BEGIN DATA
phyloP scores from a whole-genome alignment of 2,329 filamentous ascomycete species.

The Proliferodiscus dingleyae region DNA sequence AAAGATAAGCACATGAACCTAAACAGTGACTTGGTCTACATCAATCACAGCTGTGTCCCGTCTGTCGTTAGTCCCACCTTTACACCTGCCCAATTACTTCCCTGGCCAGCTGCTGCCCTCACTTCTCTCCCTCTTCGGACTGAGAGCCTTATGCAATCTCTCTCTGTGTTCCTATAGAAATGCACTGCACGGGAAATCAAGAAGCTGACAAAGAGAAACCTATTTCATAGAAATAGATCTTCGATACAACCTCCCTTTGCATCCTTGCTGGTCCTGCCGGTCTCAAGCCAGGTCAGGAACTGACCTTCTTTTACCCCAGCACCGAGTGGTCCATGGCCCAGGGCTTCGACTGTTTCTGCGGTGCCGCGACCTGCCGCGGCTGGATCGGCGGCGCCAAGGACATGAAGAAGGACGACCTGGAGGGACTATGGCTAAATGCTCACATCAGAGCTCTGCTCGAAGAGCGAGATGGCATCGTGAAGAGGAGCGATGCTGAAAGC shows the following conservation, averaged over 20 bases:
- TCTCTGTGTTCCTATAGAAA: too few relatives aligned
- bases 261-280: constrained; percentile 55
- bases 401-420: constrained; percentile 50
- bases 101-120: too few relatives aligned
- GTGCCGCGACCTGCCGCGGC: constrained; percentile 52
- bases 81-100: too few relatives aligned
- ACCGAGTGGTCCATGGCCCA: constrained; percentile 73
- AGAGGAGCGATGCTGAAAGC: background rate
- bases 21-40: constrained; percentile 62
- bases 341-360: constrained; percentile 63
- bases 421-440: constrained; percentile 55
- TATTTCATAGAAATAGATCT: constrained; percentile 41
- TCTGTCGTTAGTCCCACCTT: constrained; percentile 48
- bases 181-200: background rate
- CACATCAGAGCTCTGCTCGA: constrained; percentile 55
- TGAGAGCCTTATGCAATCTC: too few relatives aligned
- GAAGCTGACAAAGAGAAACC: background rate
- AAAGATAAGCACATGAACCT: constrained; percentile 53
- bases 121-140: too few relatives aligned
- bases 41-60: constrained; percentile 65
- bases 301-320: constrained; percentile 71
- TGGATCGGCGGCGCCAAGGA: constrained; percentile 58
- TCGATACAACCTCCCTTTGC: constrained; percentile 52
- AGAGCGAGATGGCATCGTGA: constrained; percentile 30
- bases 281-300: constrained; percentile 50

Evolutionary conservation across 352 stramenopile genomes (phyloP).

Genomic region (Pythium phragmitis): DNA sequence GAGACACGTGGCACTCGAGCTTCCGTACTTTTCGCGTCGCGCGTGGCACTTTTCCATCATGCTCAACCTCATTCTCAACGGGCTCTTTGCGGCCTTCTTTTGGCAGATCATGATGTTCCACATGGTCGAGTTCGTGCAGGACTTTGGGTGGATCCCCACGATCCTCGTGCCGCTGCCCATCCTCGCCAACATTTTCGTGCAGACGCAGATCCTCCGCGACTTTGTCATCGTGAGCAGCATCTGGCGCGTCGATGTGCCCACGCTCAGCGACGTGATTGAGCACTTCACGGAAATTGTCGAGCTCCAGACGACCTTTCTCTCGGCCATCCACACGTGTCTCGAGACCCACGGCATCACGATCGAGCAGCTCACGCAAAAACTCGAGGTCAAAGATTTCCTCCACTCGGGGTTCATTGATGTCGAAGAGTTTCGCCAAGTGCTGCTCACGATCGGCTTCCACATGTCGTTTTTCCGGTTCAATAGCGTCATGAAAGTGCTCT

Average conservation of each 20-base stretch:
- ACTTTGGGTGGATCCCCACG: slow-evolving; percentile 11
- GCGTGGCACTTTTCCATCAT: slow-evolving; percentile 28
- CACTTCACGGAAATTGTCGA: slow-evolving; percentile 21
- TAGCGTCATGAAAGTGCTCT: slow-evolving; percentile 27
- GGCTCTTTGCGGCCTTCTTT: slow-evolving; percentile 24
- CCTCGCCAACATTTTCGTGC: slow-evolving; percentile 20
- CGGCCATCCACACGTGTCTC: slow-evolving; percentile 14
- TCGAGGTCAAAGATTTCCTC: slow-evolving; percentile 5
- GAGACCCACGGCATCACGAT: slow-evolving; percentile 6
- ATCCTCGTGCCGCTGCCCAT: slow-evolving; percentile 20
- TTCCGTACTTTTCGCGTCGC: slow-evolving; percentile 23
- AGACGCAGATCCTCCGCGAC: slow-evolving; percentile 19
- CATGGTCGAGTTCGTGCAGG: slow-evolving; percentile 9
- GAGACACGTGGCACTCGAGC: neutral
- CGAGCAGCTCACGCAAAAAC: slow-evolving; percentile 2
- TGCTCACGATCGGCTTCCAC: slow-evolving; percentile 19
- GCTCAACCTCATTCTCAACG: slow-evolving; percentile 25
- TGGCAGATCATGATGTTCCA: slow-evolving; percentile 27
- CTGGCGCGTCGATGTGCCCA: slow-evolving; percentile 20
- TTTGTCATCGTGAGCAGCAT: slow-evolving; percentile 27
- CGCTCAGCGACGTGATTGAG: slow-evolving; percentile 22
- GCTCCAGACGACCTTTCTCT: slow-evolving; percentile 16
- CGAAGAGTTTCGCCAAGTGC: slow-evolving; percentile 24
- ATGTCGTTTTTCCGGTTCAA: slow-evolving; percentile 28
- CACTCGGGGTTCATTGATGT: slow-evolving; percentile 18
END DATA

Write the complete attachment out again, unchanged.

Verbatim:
phyloP scores from a whole-genome alignment of 2,329 filamentous ascomycete species.

The Proliferodiscus dingleyae region DNA sequence AAAGATAAGCACATGAACCTAAACAGTGACTTGGTCTACATCAATCACAGCTGTGTCCCGTCTGTCGTTAGTCCCACCTTTACACCTGCCCAATTACTTCCCTGGCCAGCTGCTGCCCTCACTTCTCTCCCTCTTCGGACTGAGAGCCTTATGCAATCTCTCTCTGTGTTCCTATAGAAATGCACTGCACGGGAAATCAAGAAGCTGACAAAGAGAAACCTATTTCATAGAAATAGATCTTCGATACAACCTCCCTTTGCATCCTTGCTGGTCCTGCCGGTCTCAAGCCAGGTCAGGAACTGACCTTCTTTTACCCCAGCACCGAGTGGTCCATGGCCCAGGGCTTCGACTGTTTCTGCGGTGCCGCGACCTGCCGCGGCTGGATCGGCGGCGCCAAGGACATGAAGAAGGACGACCTGGAGGGACTATGGCTAAATGCTCACATCAGAGCTCTGCTCGAAGAGCGAGATGGCATCGTGAAGAGGAGCGATGCTGAAAGC shows the following conservation, averaged over 20 bases:
- TCTCTGTGTTCCTATAGAAA: too few relatives aligned
- bases 261-280: constrained; percentile 55
- bases 401-420: constrained; percentile 50
- bases 101-120: too few relatives aligned
- GTGCCGCGACCTGCCGCGGC: constrained; percentile 52
- bases 81-100: too few relatives aligned
- ACCGAGTGGTCCATGGCCCA: constrained; percentile 73
- AGAGGAGCGATGCTGAAAGC: background rate
- bases 21-40: constrained; percentile 62
- bases 341-360: constrained; percentile 63
- bases 421-440: constrained; percentile 55
- TATTTCATAGAAATAGATCT: constrained; percentile 41
- TCTGTCGTTAGTCCCACCTT: constrained; percentile 48
- bases 181-200: background rate
- CACATCAGAGCTCTGCTCGA: constrained; percentile 55
- TGAGAGCCTTATGCAATCTC: too few relatives aligned
- GAAGCTGACAAAGAGAAACC: background rate
- AAAGATAAGCACATGAACCT: constrained; percentile 53
- bases 121-140: too few relatives aligned
- bases 41-60: constrained; percentile 65
- bases 301-320: constrained; percentile 71
- TGGATCGGCGGCGCCAAGGA: constrained; percentile 58
- TCGATACAACCTCCCTTTGC: constrained; percentile 52
- AGAGCGAGATGGCATCGTGA: constrained; percentile 30
- bases 281-300: constrained; percentile 50

Evolutionary conservation across 352 stramenopile genomes (phyloP).

Genomic region (Pythium phragmitis): DNA sequence GAGACACGTGGCACTCGAGCTTCCGTACTTTTCGCGTCGCGCGTGGCACTTTTCCATCATGCTCAACCTCATTCTCAACGGGCTCTTTGCGGCCTTCTTTTGGCAGATCATGATGTTCCACATGGTCGAGTTCGTGCAGGACTTTGGGTGGATCCCCACGATCCTCGTGCCGCTGCCCATCCTCGCCAACATTTTCGTGCAGACGCAGATCCTCCGCGACTTTGTCATCGTGAGCAGCATCTGGCGCGTCGATGTGCCCACGCTCAGCGACGTGATTGAGCACTTCACGGAAATTGTCGAGCTCCAGACGACCTTTCTCTCGGCCATCCACACGTGTCTCGAGACCCACGGCATCACGATCGAGCAGCTCACGCAAAAACTCGAGGTCAAAGATTTCCTCCACTCGGGGTTCATTGATGTCGAAGAGTTTCGCCAAGTGCTGCTCACGATCGGCTTCCACATGTCGTTTTTCCGGTTCAATAGCGTCATGAAAGTGCTCT

Average conservation of each 20-base stretch:
- ACTTTGGGTGGATCCCCACG: slow-evolving; percentile 11
- GCGTGGCACTTTTCCATCAT: slow-evolving; percentile 28
- CACTTCACGGAAATTGTCGA: slow-evolving; percentile 21
- TAGCGTCATGAAAGTGCTCT: slow-evolving; percentile 27
- GGCTCTTTGCGGCCTTCTTT: slow-evolving; percentile 24
- CCTCGCCAACATTTTCGTGC: slow-evolving; percentile 20
- CGGCCATCCACACGTGTCTC: slow-evolving; percentile 14
- TCGAGGTCAAAGATTTCCTC: slow-evolving; percentile 5
- GAGACCCACGGCATCACGAT: slow-evolving; percentile 6
- ATCCTCGTGCCGCTGCCCAT: slow-evolving; percentile 20
- TTCCGTACTTTTCGCGTCGC: slow-evolving; percentile 23
- AGACGCAGATCCTCCGCGAC: slow-evolving; percentile 19
- CATGGTCGAGTTCGTGCAGG: slow-evolving; percentile 9
- GAGACACGTGGCACTCGAGC: neutral
- CGAGCAGCTCACGCAAAAAC: slow-evolving; percentile 2
- TGCTCACGATCGGCTTCCAC: slow-evolving; percentile 19
- GCTCAACCTCATTCTCAACG: slow-evolving; percentile 25
- TGGCAGATCATGATGTTCCA: slow-evolving; percentile 27
- CTGGCGCGTCGATGTGCCCA: slow-evolving; percentile 20
- TTTGTCATCGTGAGCAGCAT: slow-evolving; percentile 27
- CGCTCAGCGACGTGATTGAG: slow-evolving; percentile 22
- GCTCCAGACGACCTTTCTCT: slow-evolving; percentile 16
- CGAAGAGTTTCGCCAAGTGC: slow-evolving; percentile 24
- ATGTCGTTTTTCCGGTTCAA: slow-evolving; percentile 28
- CACTCGGGGTTCATTGATGT: slow-evolving; percentile 18